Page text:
Appearance

“Ugliness” is never an asset and is definitely a drawback in any yacht. Also, “freakishness” is something to be avoided at all costs. It is a quality hated by seamen who are always conservative.

Half the pleasure in owning a yacht is derived from owning a beautiful one.

And while beauty is in the eye of the beholder, confirmation however, along with a great deal of satisfaction, comes from the ready compliments of passersby and fellow yachtsmen.

It is our view that not only should the appearance of the vessel be acceptable on the water but it should also maintain its attractiveness and dignity when hauled out.

One of the “bibles” of naval architecture is “Basic Naval Architecture” by K.C. Barnaby. Barnaby, a leading British designer during the halcyon days of the twenties and thirties, a warship designer during WW2 and was one of the naval architects responsible for many of, and surprisingly ugly, purpose built specialist craft used in the D-Day landings. His advice as follows:

“The general appearance of a ship should be indicative of her main function. If a yacht is intended for ocean cruising, the lines should convey an impression of rugged seaworthiness and not of fragile grace or of rapidity of motion……"

The main points that govern appearance are sheer, overhangs, rake and height of masts, size and position of windows, ports and funnels and the amount and arrangement of superstructures.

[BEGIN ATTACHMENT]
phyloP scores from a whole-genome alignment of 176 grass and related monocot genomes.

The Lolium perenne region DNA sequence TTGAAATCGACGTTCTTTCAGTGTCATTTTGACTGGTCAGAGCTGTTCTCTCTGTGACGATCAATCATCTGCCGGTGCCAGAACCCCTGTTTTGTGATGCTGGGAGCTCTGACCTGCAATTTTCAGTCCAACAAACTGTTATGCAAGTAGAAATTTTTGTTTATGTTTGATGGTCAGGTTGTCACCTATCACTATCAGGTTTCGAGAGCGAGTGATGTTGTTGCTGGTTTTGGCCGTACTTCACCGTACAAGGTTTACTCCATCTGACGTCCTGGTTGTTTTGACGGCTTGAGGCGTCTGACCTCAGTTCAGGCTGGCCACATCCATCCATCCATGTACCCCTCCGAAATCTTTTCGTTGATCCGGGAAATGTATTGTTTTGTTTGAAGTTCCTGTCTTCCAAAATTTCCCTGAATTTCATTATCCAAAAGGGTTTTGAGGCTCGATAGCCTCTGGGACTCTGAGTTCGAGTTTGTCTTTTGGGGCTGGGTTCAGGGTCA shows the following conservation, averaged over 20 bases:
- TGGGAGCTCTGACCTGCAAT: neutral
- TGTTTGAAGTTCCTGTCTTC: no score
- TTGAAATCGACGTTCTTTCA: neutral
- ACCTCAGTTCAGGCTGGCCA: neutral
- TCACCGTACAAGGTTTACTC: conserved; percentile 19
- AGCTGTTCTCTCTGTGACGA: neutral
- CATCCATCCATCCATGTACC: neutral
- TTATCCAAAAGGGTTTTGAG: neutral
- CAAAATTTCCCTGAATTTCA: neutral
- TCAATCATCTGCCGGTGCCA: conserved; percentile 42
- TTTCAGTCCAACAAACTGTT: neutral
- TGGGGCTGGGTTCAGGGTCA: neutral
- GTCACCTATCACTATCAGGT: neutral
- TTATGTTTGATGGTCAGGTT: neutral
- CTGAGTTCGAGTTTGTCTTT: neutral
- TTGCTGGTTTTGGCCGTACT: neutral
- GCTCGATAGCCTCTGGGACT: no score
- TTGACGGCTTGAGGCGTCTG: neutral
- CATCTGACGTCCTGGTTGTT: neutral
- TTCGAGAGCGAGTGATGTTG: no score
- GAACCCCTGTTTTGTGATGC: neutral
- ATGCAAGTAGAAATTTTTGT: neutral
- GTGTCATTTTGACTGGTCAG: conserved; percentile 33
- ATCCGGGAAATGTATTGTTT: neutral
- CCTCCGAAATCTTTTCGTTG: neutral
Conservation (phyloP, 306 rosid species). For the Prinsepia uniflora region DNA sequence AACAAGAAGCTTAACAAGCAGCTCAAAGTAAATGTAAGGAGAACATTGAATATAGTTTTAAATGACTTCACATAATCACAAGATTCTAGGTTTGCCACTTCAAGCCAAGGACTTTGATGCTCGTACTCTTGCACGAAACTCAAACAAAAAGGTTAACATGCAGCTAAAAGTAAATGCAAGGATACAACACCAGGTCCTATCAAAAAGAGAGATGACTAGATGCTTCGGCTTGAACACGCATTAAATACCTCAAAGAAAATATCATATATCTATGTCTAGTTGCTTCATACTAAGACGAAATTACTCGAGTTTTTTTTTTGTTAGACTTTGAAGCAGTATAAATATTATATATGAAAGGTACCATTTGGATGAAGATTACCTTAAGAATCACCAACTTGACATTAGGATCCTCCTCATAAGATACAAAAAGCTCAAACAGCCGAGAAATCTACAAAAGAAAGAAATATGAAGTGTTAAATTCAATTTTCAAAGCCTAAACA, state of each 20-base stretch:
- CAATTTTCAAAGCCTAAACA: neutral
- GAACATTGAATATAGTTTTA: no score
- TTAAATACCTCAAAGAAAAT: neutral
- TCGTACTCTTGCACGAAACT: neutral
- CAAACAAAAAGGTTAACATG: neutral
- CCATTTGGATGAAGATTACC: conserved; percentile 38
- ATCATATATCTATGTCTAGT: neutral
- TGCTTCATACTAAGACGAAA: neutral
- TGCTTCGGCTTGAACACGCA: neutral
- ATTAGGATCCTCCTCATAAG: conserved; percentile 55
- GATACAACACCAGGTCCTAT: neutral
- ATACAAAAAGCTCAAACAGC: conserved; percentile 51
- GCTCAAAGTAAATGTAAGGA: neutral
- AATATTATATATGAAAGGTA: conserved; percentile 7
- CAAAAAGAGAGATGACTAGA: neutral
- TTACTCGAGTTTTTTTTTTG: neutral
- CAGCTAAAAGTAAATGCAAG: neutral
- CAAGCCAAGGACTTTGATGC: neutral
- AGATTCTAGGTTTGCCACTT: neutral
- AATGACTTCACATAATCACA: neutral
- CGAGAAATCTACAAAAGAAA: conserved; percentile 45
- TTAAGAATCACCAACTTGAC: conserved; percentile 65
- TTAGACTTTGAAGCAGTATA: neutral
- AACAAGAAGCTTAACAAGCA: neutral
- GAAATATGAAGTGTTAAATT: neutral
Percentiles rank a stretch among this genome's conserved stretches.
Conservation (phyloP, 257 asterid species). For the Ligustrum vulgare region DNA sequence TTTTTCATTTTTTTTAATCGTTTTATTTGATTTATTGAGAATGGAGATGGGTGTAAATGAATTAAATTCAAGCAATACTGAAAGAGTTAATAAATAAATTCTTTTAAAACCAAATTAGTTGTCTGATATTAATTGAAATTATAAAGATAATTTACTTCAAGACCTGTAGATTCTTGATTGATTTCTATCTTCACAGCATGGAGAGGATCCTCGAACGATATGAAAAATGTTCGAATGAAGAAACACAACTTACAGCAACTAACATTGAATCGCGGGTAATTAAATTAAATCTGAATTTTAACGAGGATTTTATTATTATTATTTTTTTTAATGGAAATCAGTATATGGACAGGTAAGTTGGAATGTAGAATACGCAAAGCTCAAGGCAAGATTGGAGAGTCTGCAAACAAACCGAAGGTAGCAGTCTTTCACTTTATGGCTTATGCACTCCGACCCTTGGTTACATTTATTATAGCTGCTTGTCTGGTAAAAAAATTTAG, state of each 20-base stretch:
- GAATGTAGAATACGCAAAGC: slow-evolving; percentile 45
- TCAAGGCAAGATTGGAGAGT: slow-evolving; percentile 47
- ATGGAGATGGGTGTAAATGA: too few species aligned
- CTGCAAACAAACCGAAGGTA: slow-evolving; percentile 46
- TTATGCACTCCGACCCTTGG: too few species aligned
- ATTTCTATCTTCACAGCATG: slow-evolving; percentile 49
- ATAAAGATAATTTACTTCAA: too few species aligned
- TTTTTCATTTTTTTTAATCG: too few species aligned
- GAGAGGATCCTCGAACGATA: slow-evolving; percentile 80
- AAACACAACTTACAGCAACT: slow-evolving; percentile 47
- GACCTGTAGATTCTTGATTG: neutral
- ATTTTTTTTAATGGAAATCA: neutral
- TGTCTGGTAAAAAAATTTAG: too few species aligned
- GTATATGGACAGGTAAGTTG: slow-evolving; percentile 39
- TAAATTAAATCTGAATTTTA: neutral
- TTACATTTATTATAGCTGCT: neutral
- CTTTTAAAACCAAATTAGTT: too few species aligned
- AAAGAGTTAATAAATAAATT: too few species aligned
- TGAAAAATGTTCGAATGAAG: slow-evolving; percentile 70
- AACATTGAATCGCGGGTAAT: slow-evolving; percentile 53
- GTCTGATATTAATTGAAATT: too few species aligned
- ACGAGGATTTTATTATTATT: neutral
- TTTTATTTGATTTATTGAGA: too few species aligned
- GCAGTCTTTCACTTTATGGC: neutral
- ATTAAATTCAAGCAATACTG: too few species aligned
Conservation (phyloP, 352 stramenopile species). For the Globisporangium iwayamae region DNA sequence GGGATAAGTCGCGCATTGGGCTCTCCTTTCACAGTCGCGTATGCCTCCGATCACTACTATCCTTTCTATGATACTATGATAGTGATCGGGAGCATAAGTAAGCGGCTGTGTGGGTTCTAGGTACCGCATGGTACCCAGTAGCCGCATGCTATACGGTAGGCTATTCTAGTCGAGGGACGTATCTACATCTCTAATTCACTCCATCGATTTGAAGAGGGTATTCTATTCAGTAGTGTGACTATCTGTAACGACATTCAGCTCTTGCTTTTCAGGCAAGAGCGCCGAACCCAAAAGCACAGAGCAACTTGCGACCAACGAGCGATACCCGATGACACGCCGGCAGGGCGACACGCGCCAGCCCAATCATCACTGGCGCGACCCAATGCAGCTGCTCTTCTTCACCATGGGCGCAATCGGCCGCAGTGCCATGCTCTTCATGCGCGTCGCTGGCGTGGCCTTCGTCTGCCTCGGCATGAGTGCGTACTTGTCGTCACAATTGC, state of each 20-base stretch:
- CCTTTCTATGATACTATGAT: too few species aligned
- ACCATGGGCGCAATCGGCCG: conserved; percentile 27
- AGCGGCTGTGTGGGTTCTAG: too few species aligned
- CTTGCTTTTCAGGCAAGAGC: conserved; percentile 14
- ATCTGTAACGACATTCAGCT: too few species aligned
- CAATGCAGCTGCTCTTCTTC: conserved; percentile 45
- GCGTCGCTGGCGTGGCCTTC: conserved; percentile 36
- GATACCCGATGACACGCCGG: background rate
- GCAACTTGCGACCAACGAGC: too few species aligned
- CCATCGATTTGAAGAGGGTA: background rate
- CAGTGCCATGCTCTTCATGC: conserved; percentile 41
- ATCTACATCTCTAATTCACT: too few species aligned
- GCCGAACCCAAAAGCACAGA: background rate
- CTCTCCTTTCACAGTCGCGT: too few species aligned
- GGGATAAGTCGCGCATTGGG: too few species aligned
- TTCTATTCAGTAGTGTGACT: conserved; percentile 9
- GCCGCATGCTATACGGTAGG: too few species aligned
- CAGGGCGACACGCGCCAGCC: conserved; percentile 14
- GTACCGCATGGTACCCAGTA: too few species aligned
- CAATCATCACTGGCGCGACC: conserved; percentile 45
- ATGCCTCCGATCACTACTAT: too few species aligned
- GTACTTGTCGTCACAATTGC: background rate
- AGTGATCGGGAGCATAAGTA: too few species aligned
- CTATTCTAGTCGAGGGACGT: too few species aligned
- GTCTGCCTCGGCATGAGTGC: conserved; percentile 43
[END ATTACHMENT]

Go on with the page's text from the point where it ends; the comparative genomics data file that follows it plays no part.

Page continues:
In general, all extremes should be sedulously avoided. Too much sheer gives a rocking-horse appearance that puts pitching in mind. Too little is ugly and indicates a tendency to wetness. Too much top hamper suggests a possibly quite non-existent propensity for heavy rolling. Too little suggests a lack of space and of amenities.  ….every effort should be made to make the ship look as long as possible by means of generous overhangs and a continuity of the sheer line”.

There is a modern tendency to give any vessel straight sheer lines, superstructure lines and where possible deck and hull section lines. This is often referred to as “contemporary” styling and is common in all vessels ranging from super yachts, any size motor yacht, to ocean racing sail boats.

It is almost impossible to originate shape such as a pleasing profile with sweeping shear lines on a computer screen; this is drawing board work. And many designers will revert to the drawing board for originating profile and lines plan for this reason.

There are advantages to straight shapes and many argue that they are easier to build. Not only the hull and superstructure, but also the interior where cabins and living areas are little more than a box shape. In short these are cheaper to build.

In our designs we are conservative in the area of appearances. We believe emphatically in the old adage that “if it looks right, it is right”. Many yachtsmen comment that our vessels have a traditional look. We consider it to be the shapes that are traditional and as Barnaby points out above, it is dictated by the intended use of the vessel.

Last Updated (Sunday, 05 September 2010 23:48)